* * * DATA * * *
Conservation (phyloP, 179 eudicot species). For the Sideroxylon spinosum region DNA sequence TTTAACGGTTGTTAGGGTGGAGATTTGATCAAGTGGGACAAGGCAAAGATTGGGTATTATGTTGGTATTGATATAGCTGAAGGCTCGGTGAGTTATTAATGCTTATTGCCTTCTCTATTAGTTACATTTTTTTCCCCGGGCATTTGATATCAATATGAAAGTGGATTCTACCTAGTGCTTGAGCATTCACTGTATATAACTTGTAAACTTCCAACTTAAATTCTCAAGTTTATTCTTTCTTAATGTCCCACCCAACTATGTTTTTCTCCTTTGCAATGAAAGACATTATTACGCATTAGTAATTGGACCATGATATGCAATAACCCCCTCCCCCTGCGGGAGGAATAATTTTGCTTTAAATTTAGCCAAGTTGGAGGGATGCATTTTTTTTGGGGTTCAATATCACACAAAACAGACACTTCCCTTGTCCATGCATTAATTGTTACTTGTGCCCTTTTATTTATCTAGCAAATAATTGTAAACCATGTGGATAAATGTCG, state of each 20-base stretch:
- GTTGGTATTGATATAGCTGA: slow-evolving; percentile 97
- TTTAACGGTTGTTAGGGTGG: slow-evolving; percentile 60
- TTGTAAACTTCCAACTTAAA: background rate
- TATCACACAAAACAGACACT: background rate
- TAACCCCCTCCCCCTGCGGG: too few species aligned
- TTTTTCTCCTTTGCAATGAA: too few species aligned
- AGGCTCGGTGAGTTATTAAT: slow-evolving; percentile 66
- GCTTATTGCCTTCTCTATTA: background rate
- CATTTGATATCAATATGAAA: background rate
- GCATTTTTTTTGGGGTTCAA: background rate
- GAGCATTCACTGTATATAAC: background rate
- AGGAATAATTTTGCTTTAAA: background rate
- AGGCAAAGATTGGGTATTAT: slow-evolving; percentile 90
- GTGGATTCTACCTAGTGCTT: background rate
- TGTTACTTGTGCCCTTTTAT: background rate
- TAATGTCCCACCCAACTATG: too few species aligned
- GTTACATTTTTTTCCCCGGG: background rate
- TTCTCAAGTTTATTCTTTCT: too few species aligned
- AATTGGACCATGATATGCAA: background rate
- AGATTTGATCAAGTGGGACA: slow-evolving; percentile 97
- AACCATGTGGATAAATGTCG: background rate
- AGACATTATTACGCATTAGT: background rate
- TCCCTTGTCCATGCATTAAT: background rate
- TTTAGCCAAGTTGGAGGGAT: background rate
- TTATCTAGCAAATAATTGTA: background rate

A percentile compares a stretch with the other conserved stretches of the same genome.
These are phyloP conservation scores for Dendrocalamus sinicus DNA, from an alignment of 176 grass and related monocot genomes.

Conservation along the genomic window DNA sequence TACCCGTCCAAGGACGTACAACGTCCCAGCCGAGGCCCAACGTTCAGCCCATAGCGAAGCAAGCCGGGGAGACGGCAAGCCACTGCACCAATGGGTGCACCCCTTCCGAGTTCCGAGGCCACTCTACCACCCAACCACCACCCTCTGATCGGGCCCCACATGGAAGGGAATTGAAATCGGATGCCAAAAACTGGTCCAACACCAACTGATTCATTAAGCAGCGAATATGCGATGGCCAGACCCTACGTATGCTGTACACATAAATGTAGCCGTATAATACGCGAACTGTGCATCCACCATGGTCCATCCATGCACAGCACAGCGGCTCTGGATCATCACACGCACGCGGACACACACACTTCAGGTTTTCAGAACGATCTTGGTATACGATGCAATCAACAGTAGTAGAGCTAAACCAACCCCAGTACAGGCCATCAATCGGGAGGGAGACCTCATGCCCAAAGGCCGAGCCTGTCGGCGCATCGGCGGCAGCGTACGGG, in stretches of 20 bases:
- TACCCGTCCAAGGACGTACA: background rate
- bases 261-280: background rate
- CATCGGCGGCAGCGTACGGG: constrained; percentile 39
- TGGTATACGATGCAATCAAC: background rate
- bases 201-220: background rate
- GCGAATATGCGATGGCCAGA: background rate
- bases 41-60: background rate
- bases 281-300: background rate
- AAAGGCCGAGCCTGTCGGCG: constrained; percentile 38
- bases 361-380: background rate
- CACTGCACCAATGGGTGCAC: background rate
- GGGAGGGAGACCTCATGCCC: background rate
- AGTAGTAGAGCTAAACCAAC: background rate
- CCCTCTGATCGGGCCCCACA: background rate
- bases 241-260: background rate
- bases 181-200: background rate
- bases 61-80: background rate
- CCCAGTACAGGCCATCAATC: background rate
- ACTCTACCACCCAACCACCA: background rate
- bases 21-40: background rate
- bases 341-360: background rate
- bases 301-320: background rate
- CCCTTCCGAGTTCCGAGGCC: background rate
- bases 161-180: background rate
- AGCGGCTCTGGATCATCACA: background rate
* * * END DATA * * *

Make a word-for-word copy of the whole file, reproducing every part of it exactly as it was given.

Conservation (phyloP, 179 eudicot species). For the Sideroxylon spinosum region DNA sequence TTTAACGGTTGTTAGGGTGGAGATTTGATCAAGTGGGACAAGGCAAAGATTGGGTATTATGTTGGTATTGATATAGCTGAAGGCTCGGTGAGTTATTAATGCTTATTGCCTTCTCTATTAGTTACATTTTTTTCCCCGGGCATTTGATATCAATATGAAAGTGGATTCTACCTAGTGCTTGAGCATTCACTGTATATAACTTGTAAACTTCCAACTTAAATTCTCAAGTTTATTCTTTCTTAATGTCCCACCCAACTATGTTTTTCTCCTTTGCAATGAAAGACATTATTACGCATTAGTAATTGGACCATGATATGCAATAACCCCCTCCCCCTGCGGGAGGAATAATTTTGCTTTAAATTTAGCCAAGTTGGAGGGATGCATTTTTTTTGGGGTTCAATATCACACAAAACAGACACTTCCCTTGTCCATGCATTAATTGTTACTTGTGCCCTTTTATTTATCTAGCAAATAATTGTAAACCATGTGGATAAATGTCG, state of each 20-base stretch:
- GTTGGTATTGATATAGCTGA: slow-evolving; percentile 97
- TTTAACGGTTGTTAGGGTGG: slow-evolving; percentile 60
- TTGTAAACTTCCAACTTAAA: background rate
- TATCACACAAAACAGACACT: background rate
- TAACCCCCTCCCCCTGCGGG: too few species aligned
- TTTTTCTCCTTTGCAATGAA: too few species aligned
- AGGCTCGGTGAGTTATTAAT: slow-evolving; percentile 66
- GCTTATTGCCTTCTCTATTA: background rate
- CATTTGATATCAATATGAAA: background rate
- GCATTTTTTTTGGGGTTCAA: background rate
- GAGCATTCACTGTATATAAC: background rate
- AGGAATAATTTTGCTTTAAA: background rate
- AGGCAAAGATTGGGTATTAT: slow-evolving; percentile 90
- GTGGATTCTACCTAGTGCTT: background rate
- TGTTACTTGTGCCCTTTTAT: background rate
- TAATGTCCCACCCAACTATG: too few species aligned
- GTTACATTTTTTTCCCCGGG: background rate
- TTCTCAAGTTTATTCTTTCT: too few species aligned
- AATTGGACCATGATATGCAA: background rate
- AGATTTGATCAAGTGGGACA: slow-evolving; percentile 97
- AACCATGTGGATAAATGTCG: background rate
- AGACATTATTACGCATTAGT: background rate
- TCCCTTGTCCATGCATTAAT: background rate
- TTTAGCCAAGTTGGAGGGAT: background rate
- TTATCTAGCAAATAATTGTA: background rate

A percentile compares a stretch with the other conserved stretches of the same genome.
These are phyloP conservation scores for Dendrocalamus sinicus DNA, from an alignment of 176 grass and related monocot genomes.

Conservation along the genomic window DNA sequence TACCCGTCCAAGGACGTACAACGTCCCAGCCGAGGCCCAACGTTCAGCCCATAGCGAAGCAAGCCGGGGAGACGGCAAGCCACTGCACCAATGGGTGCACCCCTTCCGAGTTCCGAGGCCACTCTACCACCCAACCACCACCCTCTGATCGGGCCCCACATGGAAGGGAATTGAAATCGGATGCCAAAAACTGGTCCAACACCAACTGATTCATTAAGCAGCGAATATGCGATGGCCAGACCCTACGTATGCTGTACACATAAATGTAGCCGTATAATACGCGAACTGTGCATCCACCATGGTCCATCCATGCACAGCACAGCGGCTCTGGATCATCACACGCACGCGGACACACACACTTCAGGTTTTCAGAACGATCTTGGTATACGATGCAATCAACAGTAGTAGAGCTAAACCAACCCCAGTACAGGCCATCAATCGGGAGGGAGACCTCATGCCCAAAGGCCGAGCCTGTCGGCGCATCGGCGGCAGCGTACGGG, in stretches of 20 bases:
- TACCCGTCCAAGGACGTACA: background rate
- bases 261-280: background rate
- CATCGGCGGCAGCGTACGGG: constrained; percentile 39
- TGGTATACGATGCAATCAAC: background rate
- bases 201-220: background rate
- GCGAATATGCGATGGCCAGA: background rate
- bases 41-60: background rate
- bases 281-300: background rate
- AAAGGCCGAGCCTGTCGGCG: constrained; percentile 38
- bases 361-380: background rate
- CACTGCACCAATGGGTGCAC: background rate
- GGGAGGGAGACCTCATGCCC: background rate
- AGTAGTAGAGCTAAACCAAC: background rate
- CCCTCTGATCGGGCCCCACA: background rate
- bases 241-260: background rate
- bases 181-200: background rate
- bases 61-80: background rate
- CCCAGTACAGGCCATCAATC: background rate
- ACTCTACCACCCAACCACCA: background rate
- bases 21-40: background rate
- bases 341-360: background rate
- bases 301-320: background rate
- CCCTTCCGAGTTCCGAGGCC: background rate
- bases 161-180: background rate
- AGCGGCTCTGGATCATCACA: background rate